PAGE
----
The Public Works and Transport Ministry on Tuesday hosted interested parties to propose terms for building and operating port facilities at Limón and Moín, on Costa Rica’s Caribbean coast.
The project aims to specialize the operation of each port, with Limón serving as a hub for cruise ships, while Moín will be dedicated to handling cargo. The Moín port already receives approximately 56 percent of general cargo and containers. Both will require substantial construction and investment.
With activities planned for as far ahead as 2030, the forecast for the two ports will require an investor with long-term interest in modernizing and operating the two ports.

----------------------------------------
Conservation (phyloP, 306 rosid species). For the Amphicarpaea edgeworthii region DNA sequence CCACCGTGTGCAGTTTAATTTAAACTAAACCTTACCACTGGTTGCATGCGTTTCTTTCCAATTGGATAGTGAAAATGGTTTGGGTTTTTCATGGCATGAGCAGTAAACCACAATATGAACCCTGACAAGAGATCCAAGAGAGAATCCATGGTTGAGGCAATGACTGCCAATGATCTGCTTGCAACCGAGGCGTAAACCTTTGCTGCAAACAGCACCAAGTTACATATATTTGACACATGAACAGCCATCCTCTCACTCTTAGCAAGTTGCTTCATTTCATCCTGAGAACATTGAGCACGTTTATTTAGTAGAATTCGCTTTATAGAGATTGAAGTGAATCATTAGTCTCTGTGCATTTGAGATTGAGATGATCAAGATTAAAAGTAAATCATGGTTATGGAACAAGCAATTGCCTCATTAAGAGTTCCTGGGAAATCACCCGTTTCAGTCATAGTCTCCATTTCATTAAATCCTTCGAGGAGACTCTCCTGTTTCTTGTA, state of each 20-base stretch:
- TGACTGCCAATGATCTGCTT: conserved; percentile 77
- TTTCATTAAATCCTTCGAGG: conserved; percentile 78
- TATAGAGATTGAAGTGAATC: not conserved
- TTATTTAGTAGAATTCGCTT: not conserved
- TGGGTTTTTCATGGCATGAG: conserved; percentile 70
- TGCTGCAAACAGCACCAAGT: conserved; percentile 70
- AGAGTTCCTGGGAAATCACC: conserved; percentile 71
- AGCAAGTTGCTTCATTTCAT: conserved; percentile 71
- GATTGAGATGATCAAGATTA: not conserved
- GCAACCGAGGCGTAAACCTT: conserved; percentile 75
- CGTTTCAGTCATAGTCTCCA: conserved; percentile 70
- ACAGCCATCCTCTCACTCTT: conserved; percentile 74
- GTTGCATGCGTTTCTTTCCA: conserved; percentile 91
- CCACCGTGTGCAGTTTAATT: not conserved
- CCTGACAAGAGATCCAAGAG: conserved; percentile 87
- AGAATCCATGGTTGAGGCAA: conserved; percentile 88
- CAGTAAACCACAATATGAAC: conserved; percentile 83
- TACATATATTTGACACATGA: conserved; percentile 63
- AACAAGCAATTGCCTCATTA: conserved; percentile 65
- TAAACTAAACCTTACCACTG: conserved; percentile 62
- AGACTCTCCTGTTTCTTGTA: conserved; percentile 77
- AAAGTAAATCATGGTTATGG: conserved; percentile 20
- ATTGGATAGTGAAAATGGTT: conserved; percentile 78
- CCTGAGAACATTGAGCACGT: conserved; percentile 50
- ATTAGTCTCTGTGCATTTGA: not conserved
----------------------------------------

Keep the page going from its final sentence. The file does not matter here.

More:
The price tag on the project is estimated at $800 million over the span of the project. Companies from Holland, Chile, China, Singapore and the United States are among those considering participating.
However, the unresolved conflict between the government and the Atlantic Port Authority (JAPDEVA) has many on guard.
Representatives from 10 of the 13 interested businesses said their decision would depend on the outcome of the conflict.
As things now stand, the private operator will compete with existing ports operated by JAPDEVA. And despite the government’s offer to give 60 percent of profits to the investor who builds the new port come 2016, potential operators are still hesitant.
“We’ve been involved and very interested since the beginning,” said Tuira Torrijos, assistant project manager for U.S. MIT Panama/ SSA International. “But the possibility of having to work with two separate contractors in the same area is definitely a drawback.’’